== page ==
Community: Stimulating Fresh Discussion

By Nippoo · Jun 5, 2005 ·
  1. Nippoo
    The article found here describes “that community feel”… one step to getting a random lurker, who stays around awhile, to feel welcome and register. In this article I’ll take this concept a little further and make a few more points about how to make a lurker register.

    Please note: I’d like to stress that I’m not showing you how to attract your average “10 second” visitor (you do know that you have only 10 seconds on average to get a user’s attention, don’t you?); this topic has already been covered more than enough, what with attractive styles, prominent “Register” links and the lot. This article is focused more on guests who stay around for about a minute or two and read some of your posts and articles. I'm not writing about any aspect of the layout, or anything to do with the actual forum itself; while it may be a good idea to create an "Introduce yourselves, forum lurkers" thread, this articles is not focused on that. Instead, it is only to do with the content (posts). If you are looking for an article which describes forum optimizations, please look to Kathy's Turn that lurker into a poster thread.

    Firstly, I can’t stress enough: Avoid groups of close friends. In fact, no two people should appear to know each other on the forum. As soon as a lurker sees a post with “Hey Phil… what Maths grade did you get in the exams?” their chance of registering is nearly nil. You need to welcome everyone and make them feel that they are already part of the community before they even register. Unless their name is prominent in their username, signature, or their post (like a username of JamesD), don’t use any first names. It creates the impression that the lurker is an “outsider” and that he isn’t welcome; that this is a forum for a group of 10 friends.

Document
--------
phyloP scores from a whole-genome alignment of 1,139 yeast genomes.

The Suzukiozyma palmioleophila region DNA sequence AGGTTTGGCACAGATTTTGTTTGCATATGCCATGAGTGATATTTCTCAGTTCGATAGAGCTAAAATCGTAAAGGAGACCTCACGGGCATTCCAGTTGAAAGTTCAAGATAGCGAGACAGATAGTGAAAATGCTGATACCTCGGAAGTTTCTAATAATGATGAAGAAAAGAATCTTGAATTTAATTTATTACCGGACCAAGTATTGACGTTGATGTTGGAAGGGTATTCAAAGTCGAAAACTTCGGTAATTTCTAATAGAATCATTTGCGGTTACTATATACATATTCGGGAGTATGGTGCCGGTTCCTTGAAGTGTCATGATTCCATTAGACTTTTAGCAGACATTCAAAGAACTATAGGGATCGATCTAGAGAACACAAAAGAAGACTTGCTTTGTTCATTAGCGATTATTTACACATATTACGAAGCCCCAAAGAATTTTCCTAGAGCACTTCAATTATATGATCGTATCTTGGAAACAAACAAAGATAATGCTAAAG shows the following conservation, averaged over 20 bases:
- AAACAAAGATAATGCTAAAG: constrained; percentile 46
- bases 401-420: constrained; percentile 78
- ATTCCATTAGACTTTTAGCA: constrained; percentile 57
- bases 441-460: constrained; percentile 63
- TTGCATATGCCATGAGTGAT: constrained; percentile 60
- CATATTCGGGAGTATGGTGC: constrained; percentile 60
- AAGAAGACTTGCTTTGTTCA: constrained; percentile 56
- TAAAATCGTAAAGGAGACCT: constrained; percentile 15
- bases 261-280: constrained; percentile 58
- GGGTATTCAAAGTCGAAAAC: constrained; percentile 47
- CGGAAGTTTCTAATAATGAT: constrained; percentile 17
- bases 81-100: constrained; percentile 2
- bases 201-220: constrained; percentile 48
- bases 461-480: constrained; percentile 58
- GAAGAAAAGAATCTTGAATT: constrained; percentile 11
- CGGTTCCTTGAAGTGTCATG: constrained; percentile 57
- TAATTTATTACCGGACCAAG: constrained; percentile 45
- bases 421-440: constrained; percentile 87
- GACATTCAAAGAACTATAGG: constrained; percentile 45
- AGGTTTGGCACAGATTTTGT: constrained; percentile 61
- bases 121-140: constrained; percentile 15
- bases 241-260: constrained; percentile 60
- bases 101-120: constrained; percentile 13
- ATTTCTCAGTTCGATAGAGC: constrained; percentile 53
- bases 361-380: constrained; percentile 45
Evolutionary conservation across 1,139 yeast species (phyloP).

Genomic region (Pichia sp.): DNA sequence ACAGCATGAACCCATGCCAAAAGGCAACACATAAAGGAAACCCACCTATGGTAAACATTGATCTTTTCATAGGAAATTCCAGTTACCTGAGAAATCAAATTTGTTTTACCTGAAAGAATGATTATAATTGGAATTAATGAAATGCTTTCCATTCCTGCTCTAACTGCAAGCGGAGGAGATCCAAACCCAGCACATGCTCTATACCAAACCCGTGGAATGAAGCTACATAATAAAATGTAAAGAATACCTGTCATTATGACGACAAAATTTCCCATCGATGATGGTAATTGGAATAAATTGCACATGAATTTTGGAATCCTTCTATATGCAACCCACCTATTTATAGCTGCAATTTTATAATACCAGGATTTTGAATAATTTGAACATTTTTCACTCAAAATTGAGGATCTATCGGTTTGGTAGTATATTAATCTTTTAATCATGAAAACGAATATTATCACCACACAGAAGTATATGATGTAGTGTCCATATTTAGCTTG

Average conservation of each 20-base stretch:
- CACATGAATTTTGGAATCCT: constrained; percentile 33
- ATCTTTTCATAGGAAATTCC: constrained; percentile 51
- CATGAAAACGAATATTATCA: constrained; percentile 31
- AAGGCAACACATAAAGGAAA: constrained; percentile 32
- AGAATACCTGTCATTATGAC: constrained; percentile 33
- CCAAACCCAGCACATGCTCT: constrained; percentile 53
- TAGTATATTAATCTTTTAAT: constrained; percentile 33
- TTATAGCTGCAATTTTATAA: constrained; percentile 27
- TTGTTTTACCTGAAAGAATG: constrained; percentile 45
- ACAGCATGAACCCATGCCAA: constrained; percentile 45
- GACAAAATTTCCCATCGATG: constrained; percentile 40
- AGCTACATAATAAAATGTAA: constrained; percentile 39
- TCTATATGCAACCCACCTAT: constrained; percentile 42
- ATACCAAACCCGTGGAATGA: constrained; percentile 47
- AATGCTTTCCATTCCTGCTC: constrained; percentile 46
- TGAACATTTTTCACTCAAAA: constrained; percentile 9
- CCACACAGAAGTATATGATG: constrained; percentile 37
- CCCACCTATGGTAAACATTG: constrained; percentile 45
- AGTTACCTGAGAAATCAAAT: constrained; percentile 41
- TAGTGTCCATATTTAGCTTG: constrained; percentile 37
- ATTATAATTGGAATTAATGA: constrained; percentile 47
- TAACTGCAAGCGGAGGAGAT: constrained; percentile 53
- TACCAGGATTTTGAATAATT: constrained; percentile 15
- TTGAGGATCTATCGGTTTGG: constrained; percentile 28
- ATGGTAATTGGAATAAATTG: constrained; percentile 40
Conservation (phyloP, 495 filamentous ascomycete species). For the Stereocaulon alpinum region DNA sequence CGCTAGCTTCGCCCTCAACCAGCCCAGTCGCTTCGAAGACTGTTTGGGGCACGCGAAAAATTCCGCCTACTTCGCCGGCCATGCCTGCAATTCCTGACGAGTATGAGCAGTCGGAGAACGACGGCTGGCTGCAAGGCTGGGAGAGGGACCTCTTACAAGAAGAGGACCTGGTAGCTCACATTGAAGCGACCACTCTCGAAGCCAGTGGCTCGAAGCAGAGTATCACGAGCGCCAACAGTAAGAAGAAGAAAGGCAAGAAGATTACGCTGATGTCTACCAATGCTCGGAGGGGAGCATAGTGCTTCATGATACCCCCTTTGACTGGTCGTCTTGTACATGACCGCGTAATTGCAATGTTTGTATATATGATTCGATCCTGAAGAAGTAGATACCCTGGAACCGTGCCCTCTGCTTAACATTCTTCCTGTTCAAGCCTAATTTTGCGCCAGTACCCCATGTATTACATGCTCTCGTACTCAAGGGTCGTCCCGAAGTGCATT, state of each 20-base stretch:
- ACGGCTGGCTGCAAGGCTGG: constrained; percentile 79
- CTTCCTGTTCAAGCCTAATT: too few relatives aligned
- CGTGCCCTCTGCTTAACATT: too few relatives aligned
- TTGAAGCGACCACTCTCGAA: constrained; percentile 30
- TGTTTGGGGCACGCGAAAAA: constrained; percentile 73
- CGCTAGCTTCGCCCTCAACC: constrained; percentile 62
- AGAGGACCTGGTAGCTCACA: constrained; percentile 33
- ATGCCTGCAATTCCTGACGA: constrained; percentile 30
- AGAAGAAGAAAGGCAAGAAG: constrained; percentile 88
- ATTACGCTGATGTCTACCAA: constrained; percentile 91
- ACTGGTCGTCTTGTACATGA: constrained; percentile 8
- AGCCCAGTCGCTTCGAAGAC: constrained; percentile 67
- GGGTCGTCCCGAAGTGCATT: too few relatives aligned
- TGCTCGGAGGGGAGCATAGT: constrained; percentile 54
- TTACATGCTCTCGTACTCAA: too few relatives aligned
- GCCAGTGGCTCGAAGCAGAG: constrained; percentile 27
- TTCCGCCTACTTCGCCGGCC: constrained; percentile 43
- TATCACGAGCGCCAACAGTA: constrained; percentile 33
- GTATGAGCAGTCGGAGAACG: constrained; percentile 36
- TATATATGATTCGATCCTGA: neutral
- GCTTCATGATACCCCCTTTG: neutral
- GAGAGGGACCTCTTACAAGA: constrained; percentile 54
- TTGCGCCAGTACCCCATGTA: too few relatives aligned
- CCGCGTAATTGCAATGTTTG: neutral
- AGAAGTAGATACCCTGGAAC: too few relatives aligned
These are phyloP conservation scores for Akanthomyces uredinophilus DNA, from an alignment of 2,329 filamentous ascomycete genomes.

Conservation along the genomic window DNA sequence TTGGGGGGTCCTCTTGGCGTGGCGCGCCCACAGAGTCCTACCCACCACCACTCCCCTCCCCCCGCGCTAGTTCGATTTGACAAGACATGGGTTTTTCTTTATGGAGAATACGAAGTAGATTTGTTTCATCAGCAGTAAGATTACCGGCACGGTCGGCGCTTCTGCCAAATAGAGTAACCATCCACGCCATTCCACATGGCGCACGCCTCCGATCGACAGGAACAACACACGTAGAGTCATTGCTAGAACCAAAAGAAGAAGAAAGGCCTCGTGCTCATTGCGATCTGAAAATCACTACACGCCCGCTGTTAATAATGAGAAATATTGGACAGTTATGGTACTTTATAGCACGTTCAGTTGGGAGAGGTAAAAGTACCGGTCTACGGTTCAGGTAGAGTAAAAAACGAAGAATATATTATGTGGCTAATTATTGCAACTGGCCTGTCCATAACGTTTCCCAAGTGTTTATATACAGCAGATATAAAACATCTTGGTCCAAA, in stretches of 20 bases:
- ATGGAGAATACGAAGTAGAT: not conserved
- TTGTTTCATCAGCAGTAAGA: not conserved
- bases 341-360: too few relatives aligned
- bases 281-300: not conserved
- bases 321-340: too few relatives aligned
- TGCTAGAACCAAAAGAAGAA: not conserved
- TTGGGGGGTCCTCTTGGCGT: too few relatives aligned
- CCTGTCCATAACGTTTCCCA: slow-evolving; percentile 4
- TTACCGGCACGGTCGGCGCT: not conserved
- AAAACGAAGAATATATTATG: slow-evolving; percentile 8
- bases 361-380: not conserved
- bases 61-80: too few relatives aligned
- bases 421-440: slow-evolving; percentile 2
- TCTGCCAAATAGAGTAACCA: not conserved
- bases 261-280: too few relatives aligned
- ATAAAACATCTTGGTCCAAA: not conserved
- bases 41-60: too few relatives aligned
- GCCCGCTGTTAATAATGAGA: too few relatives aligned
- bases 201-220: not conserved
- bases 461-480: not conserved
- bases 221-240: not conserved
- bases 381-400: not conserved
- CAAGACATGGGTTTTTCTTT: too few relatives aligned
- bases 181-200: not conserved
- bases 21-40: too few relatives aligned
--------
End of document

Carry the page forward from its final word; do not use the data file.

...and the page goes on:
Another tip is to avoid pointless threads, such as “Name a related word” or “Name the next letter in the alphabet”. One forum I saw even had a thread titled: “Who can make the last post in this thread?”. :cookoo:. Such threads, while they are guaranteed to increase post totals, are not going to attract guests into registering. If you absolutely need, for whatever reason, to have such a thread, make it in an area where it doesn’t increase post counts.

    The main two reasons why people register are to download attachments, vote in polls or to use other “passive” features of registration; and most importantly to participate in a discussion or debate. Most of the time when I found myself registering was when there was a point that was quite clearly wrong information and I needed to correct that person. Obviously, I’m not saying that you should make wrong posts for that purpose, but it may help to make a “Quick Register” box next to each thread where users only have to enter a username, a password, email, and if you want a verification code. Obviously, there may be problems with implementing this (not having to agree to the TOS) but these potentially could be solved by making the user agree to it after clicking on the “Post” button for their first thread.

    One last point is to stimulate discussion. All very well to create a nice, long, informative article, but users won’t reply or register unless it encourages them to reply. Perhaps bringing up a slightly controversial issue which has been recently in the news which is relevant to your subject matter will encourage lurkers to contribute.

    I hope this article has helped you!

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